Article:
News & Politics

North Korea's Missile and Nuke Programs in Breach of UN Sanctions

North Korean government photo reportedly showing the launch of a Hwasong-14 intercontinental ballistic missile at an undisclosed location in North Korea. (Korean Central News Agency/Korea News Service via AP, File)

A report to be released next month gives voluminous details of how North Korea is evading the UN sanctions regime in order to upgrade its nuclear and ballistic missile programs.

While the news comes as no surprise to most people, the scope and extent of the violations was previously unknown. And North Korea’s greatest enabler in evading sanctions has been China.

Reuters:

“In 2019, the Democratic People’s Republic of Korea (DPRK) did not halt its illicit nuclear and ballistic missile programs, which it continued to enhance, in violation of Security Council resolutions,” the independent U.N. sanctions monitors wrote.

“Despite its extensive indigenous capability it uses illicit external procurement for some components and technology.”

North Korea has been subjected to U.N. sanctions since 2006. They have been strengthened by the 15-member Security Council over the years in a bid to cut off funding for Pyongyang’s nuclear and ballistic missile programs.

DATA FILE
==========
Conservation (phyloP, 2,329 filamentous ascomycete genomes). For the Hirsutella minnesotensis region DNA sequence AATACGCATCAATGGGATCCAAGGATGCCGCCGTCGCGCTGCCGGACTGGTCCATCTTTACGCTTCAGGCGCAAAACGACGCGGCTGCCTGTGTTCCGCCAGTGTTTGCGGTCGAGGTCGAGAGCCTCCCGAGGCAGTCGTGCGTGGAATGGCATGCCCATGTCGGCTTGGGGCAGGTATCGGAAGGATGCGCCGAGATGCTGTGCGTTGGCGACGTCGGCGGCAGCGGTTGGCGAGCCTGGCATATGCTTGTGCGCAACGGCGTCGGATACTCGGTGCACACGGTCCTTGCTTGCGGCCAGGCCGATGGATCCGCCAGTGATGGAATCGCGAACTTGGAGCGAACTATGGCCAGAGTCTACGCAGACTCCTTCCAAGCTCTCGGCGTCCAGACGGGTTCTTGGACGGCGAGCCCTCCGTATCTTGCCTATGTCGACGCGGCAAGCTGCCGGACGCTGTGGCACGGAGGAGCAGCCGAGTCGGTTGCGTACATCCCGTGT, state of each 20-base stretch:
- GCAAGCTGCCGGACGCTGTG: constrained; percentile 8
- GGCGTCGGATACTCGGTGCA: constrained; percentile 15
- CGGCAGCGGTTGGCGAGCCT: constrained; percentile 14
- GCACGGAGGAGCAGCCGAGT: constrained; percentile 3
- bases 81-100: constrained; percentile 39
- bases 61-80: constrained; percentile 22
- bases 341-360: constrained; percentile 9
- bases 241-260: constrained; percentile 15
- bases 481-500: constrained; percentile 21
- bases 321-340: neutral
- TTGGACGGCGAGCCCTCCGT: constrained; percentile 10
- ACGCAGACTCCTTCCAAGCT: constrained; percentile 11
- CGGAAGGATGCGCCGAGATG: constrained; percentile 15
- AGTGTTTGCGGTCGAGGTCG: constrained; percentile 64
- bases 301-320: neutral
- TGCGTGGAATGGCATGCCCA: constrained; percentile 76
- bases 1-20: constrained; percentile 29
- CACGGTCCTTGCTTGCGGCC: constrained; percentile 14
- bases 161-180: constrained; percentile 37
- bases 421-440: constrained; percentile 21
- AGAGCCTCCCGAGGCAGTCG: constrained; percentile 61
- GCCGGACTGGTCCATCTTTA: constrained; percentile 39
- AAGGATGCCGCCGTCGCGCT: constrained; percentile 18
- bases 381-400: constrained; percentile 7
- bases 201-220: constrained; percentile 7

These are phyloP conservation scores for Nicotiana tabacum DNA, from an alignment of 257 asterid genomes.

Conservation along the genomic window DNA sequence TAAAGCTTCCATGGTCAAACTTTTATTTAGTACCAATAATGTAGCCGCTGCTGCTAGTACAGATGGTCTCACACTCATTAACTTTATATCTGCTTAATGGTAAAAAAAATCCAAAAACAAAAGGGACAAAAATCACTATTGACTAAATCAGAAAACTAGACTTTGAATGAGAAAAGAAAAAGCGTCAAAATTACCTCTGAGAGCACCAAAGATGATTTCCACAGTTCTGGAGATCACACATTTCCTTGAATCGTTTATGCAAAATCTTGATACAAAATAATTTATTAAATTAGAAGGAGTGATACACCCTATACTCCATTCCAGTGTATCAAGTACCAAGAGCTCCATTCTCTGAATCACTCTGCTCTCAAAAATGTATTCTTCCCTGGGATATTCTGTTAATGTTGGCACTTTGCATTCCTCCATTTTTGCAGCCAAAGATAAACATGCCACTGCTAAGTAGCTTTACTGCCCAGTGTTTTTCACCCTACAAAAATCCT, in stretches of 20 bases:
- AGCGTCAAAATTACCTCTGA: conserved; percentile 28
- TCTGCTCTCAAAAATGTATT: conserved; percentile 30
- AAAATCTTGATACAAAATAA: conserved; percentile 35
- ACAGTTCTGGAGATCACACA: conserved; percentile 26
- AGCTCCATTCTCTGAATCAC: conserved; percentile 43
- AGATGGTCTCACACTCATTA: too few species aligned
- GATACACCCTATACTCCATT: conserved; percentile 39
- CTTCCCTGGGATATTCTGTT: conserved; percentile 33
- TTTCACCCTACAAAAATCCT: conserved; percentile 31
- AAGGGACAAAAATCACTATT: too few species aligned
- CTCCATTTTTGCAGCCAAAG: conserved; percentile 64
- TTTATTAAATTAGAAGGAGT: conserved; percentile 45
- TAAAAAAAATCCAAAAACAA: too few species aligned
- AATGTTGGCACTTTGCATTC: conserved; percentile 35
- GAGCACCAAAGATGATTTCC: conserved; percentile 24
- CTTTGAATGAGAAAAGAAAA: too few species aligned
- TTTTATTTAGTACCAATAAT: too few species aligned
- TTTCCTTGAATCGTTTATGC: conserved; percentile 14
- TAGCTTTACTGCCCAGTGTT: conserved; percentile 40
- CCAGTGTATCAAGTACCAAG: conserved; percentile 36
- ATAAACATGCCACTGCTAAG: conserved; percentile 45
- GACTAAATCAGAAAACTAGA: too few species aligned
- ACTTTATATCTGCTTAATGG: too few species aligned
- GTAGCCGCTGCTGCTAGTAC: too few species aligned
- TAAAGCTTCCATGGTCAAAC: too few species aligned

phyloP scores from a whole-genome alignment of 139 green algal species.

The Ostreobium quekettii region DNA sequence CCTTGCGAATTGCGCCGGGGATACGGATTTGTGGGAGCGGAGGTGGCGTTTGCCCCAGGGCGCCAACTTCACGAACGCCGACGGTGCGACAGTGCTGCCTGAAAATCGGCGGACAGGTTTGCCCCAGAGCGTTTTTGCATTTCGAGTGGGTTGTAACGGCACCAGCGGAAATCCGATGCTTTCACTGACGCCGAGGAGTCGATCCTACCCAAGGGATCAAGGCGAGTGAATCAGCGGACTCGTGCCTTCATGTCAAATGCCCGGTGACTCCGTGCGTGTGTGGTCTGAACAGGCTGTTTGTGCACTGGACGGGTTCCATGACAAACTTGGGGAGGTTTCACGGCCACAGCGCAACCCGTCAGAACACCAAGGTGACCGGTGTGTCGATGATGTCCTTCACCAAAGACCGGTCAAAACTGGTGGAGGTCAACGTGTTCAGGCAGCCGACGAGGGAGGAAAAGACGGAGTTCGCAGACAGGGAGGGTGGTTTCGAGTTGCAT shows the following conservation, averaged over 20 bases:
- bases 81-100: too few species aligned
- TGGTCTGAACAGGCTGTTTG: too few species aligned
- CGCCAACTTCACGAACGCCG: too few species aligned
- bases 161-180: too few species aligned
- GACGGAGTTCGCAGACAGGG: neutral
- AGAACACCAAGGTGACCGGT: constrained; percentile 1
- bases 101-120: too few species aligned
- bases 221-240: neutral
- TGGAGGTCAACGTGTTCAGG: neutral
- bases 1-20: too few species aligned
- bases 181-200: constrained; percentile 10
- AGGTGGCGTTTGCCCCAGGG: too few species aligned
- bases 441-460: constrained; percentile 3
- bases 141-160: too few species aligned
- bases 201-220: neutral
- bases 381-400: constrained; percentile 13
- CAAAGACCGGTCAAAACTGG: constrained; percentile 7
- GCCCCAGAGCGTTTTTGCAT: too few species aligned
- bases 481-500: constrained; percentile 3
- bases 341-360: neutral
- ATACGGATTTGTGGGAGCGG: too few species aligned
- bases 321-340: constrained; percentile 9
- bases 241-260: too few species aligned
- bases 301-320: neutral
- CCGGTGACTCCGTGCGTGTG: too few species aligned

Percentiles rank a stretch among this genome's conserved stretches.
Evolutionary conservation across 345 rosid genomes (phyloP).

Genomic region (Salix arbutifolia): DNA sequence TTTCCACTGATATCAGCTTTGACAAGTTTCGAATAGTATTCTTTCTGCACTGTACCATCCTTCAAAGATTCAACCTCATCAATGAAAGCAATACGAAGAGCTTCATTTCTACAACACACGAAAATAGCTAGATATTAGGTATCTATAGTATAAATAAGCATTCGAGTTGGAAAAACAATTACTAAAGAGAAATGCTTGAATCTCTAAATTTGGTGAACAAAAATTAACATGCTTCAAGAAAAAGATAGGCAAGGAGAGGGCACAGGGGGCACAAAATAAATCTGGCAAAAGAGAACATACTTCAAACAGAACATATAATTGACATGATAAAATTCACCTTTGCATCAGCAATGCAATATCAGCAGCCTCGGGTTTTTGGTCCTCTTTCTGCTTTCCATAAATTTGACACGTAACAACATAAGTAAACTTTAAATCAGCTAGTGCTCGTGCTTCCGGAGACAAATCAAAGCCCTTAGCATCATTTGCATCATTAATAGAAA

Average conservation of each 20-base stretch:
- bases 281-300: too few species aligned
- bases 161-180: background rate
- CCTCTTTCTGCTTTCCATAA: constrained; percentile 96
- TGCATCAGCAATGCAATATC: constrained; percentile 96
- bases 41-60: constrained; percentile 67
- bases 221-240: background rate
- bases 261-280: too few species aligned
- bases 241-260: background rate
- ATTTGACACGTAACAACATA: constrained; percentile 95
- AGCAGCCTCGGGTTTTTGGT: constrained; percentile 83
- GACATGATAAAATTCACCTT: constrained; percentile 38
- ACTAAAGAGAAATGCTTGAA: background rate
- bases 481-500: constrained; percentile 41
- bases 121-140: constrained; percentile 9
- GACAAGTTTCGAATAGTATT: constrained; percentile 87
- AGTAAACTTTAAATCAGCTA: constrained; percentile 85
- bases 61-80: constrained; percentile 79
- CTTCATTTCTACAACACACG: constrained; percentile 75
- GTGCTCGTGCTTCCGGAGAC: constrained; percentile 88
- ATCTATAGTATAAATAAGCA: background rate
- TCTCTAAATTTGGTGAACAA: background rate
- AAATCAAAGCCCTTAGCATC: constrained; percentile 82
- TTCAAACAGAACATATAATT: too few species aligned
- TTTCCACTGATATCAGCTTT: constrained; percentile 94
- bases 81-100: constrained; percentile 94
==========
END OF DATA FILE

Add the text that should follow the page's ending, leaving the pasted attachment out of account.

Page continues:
China’s assistance to North Korea has been invaluable. It’s not likely the regime would be standing today if not for Chinese help in cheating.

“According to a Member State, the DPRK exported 3.7 million metric tons of coal between January and August 2019, with an estimated value of $370 million,” the report said.

“According to the Member State, most DPRK coal exports, an estimated 2.8 million metric tons, were conducted via ship-to-ship transfers from DPRK-flagged vessels to Chinese local barges.”

The unidentified member state told the monitors that barges had delivered coal directly to three ports in China’s Hangzhou Bay and also to facilities along the Yangtze river.

The U.N. monitors also said a member state reported that North Korea had exported at least one million tonnes of sand from river dredging, worth at least $22 million, to Chinese ports.

Pyongyang ally China has repeatedly said it is implementing U.N. sanctions.

The Chinese chose to play the “pity us” card.

“On the implementation of the Security Council resolutions concerning the DPRK, China has always faithfully and seriously fulfilled its international obligations and sustained huge losses and tremendous pressure in the process,” a spokesperson for China’s U.N. mission said.

I call BS on that.

What the report doesn’t say is that sanctions sound like a wonderful idea, but are far too easy to evade. We see the same problems in enforcing sanctions with Iran. A fleet of small vessels in the narrow waters of the Gulf can carry tens of thousands of barrels of oil for export a year. That’s money that goes right into the pockets of the mullahs, defeating the purpose of sanctioning the leadership.

Trump won’t be played by Kim Jong-un in de-nuclear talks, which is why they’re destined for failure. Meanwhile, the NoKos continue to enhance and improve their nuclear and missile technology, making it harder and harder to deal with them in the future.